Saturday, December 10, 2011

Plants, plants, plants

Just finished up the second semester of my plant tissue culture class at the U of H Hilo, learning so much, but time consuming as well. Also been really busy setting up the new web store and learning the ins and outs of shipping plants. I'm starting to get the hang of it, but like everything else there's a learning curve. Growing plants is easy, it's all the other stuff that's the effort. Just had my first inspection since building all the tables and it's all good on that front. I'm looking forward to a good spring.
Cuphea ignea 'Alba'
Been propagating a lot to get ready, but I don't have as much space as I would like. Local sales take care of the overflow of plants, but the locals aren't really all that gung-ho about horticulture. It's so easy to grow plants here, that the concept of spending money on plants is foreign here, people just get cuttings from friends and neighbors. You just plunk the cuttings in the ground & they grow. In fact that's what I call most of the landscape design here, plunking. People get new plants and just plunk them anywhere, basically no design at all, even putting in a path seems like an advanced step here. The other thing I had to get used to is just that there are way fewer people here. I'm used to a city of three million, this whole island has only has 170,000, that's a big difference & even then only 80,000 on this side. The people I do sell plants to are super nice though, there's a lot of retired people, who like to garden. They don't always have a lot of money, but they really like gardening. Mostly, I love hearing the stories about their life experiences, people here come from everywhere. So many perspectives.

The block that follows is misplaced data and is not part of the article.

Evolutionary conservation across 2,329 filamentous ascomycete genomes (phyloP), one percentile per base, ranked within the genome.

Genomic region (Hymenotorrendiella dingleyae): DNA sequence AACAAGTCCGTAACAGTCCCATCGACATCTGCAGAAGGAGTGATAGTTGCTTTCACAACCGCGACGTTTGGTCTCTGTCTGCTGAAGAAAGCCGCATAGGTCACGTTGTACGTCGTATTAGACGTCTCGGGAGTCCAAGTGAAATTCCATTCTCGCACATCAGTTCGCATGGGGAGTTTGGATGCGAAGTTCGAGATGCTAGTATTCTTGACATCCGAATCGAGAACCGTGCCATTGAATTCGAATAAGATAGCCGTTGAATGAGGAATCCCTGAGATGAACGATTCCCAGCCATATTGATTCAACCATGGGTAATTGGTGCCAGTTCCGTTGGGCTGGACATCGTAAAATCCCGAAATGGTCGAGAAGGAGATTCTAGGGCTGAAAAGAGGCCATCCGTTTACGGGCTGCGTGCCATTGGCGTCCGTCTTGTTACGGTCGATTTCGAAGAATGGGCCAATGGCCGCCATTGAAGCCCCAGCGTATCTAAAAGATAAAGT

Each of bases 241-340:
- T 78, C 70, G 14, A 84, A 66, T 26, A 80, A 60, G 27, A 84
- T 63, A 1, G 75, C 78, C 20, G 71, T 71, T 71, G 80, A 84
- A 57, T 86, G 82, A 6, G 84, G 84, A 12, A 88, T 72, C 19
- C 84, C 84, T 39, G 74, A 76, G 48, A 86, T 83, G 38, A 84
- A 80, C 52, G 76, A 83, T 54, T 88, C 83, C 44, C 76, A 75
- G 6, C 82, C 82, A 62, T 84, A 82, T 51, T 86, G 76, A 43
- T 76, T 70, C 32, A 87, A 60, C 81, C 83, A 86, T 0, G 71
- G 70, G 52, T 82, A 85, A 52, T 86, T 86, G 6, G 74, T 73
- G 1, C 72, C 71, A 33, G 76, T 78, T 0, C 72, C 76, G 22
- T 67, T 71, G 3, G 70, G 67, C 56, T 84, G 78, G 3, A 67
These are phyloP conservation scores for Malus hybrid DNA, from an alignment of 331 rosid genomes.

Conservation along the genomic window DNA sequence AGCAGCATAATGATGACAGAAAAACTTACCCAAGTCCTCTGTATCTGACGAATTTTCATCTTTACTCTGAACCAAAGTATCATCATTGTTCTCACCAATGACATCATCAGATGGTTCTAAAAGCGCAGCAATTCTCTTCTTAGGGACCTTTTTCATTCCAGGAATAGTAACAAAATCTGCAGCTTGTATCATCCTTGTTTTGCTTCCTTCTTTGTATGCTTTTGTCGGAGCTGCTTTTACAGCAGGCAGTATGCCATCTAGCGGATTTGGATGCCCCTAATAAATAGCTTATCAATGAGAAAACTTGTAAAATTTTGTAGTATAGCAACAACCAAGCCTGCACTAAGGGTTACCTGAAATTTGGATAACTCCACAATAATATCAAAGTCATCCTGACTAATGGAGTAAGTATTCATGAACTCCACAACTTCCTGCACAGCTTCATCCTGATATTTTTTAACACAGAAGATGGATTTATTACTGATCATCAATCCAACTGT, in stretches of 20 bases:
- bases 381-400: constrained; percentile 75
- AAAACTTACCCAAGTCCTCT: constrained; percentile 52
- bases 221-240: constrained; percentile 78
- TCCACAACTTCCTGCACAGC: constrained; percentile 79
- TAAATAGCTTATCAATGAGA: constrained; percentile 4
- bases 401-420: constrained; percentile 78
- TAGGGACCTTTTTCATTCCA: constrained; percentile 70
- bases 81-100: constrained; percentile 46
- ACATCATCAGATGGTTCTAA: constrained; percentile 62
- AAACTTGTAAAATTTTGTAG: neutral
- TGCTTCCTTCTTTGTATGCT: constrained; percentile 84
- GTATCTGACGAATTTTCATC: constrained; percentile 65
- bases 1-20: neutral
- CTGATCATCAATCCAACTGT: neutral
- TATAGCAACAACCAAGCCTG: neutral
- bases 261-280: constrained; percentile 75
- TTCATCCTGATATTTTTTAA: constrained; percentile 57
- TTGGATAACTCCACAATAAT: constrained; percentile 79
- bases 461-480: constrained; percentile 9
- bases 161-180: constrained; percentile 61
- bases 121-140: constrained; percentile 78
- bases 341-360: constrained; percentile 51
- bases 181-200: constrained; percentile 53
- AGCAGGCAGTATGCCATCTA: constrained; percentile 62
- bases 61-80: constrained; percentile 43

Costus 'Rainbow'
I'm always finding new selections, like this white cuphea (above), a local guy said it just came up from seed after a hard cut back. And I'm always finding out new stuff about plants I already grow, like this Costus ginger. I was talking to Sean up at the Hawaiian Tropical Botanical Garden  and he was telling me the flowers on all costus gingers are edible. This one to the right is lemony with a little spicy kick to it. I grew it just for the pretty variegated leaves. The flowers on galanga ginger (used in Thai cooking) are small, white, and hotttttt. Luckily costus can be grown from cuttings, because I can't sell any plants that are grown by division that have been grown in the ground here. The issue is the possiblity of nematodes. California, Arizona, Texas and Louisiana have strict importation rules, it's all about the citrus industry. If I want to sell plants from division they have to be grown from seed first, or purchased from another certified nursery, or grown from tissue culture. Apparently the cinder that a lot of grower use here can have nematodes, unless it's heat sterilized first. We just use coco peat (coir) and perlite, so we can ship anywhere.
Tupidanthus calyptratus variegata